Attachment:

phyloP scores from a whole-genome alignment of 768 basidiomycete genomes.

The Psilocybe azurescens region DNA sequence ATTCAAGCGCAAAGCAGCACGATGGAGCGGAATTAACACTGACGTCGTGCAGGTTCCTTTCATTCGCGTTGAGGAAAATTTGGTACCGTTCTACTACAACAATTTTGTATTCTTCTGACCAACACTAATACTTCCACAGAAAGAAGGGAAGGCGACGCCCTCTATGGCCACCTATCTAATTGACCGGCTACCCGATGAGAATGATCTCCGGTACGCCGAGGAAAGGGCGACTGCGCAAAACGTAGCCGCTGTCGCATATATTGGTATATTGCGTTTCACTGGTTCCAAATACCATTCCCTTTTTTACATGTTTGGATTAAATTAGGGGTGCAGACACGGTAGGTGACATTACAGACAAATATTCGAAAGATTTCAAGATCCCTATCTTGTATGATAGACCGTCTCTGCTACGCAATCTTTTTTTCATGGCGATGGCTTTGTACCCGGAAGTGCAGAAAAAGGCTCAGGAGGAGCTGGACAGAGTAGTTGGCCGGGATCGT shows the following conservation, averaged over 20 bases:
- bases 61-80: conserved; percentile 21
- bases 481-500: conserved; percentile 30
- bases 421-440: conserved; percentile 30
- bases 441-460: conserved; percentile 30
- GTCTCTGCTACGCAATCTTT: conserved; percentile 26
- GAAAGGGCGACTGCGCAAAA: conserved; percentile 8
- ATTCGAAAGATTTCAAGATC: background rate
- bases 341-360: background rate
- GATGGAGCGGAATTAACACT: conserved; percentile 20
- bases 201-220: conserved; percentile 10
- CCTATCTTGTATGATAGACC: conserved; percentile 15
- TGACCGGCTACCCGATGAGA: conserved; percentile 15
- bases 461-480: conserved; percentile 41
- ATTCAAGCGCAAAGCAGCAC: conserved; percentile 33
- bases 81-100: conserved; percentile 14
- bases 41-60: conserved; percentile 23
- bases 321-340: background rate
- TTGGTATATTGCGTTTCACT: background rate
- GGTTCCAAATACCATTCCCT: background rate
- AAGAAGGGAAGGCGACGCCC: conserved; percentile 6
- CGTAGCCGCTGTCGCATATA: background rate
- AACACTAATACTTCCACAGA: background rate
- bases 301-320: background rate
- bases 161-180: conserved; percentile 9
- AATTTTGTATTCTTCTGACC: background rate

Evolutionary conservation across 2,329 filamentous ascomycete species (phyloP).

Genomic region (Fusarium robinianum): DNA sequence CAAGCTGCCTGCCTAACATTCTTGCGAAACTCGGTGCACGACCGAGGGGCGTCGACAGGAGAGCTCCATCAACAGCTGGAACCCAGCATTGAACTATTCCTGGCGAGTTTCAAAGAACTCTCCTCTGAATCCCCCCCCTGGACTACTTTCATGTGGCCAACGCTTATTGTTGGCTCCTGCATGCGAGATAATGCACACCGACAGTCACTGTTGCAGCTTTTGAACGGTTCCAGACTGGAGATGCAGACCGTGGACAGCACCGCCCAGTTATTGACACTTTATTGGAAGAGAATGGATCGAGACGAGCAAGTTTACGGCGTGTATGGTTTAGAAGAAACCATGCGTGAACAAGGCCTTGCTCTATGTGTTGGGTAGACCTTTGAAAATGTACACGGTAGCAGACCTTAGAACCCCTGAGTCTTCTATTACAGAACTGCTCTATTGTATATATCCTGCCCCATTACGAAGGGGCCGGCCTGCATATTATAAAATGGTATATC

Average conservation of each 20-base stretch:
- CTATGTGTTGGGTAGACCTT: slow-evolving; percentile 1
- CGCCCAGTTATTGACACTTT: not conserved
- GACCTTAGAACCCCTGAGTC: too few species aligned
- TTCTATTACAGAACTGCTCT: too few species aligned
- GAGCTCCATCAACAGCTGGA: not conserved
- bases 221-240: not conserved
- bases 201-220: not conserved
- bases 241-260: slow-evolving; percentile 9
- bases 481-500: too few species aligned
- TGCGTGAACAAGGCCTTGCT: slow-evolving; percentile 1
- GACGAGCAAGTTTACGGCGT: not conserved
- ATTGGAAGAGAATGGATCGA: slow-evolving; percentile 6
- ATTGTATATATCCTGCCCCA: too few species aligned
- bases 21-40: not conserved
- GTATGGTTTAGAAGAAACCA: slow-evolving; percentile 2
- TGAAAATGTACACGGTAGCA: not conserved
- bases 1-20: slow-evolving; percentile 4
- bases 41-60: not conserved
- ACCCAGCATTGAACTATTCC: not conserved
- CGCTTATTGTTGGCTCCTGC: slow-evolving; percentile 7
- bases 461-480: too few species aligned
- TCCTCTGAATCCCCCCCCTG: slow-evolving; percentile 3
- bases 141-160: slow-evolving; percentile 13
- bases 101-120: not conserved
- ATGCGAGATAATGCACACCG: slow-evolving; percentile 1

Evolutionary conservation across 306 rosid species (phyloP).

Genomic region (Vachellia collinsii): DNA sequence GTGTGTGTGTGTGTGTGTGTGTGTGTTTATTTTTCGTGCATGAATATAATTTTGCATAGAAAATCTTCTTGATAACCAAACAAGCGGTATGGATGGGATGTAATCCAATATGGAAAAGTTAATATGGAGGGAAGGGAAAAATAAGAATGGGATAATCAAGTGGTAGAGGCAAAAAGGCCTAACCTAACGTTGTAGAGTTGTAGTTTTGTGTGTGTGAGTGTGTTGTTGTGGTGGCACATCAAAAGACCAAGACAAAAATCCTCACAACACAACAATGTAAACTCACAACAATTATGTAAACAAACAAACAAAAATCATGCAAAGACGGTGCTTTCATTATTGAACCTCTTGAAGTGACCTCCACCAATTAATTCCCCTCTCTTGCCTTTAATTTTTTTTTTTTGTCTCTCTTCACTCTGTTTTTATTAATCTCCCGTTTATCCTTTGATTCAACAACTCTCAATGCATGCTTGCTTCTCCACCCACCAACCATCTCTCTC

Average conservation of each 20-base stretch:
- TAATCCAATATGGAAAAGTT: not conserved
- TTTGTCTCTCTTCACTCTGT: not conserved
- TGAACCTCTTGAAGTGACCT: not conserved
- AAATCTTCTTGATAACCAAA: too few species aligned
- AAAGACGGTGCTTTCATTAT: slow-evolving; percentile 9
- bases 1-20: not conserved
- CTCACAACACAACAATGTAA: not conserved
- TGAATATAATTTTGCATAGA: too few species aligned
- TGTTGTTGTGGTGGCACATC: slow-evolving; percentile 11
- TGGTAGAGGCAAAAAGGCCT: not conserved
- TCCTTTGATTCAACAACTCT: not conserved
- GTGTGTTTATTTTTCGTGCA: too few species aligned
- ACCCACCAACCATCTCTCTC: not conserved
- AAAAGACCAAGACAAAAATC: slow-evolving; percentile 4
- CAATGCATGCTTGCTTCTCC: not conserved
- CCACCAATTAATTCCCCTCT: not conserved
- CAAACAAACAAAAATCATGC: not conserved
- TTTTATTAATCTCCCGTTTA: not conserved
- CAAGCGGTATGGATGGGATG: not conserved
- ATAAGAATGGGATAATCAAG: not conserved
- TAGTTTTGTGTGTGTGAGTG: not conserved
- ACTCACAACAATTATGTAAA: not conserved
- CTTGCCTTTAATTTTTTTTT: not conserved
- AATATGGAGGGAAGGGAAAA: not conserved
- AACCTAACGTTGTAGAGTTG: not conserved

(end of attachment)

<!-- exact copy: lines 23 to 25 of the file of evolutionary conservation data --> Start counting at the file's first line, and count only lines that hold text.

- CGTAGCCGCTGTCGCATATA: background rate
- AACACTAATACTTCCACAGA: background rate
- bases 301-320: background rate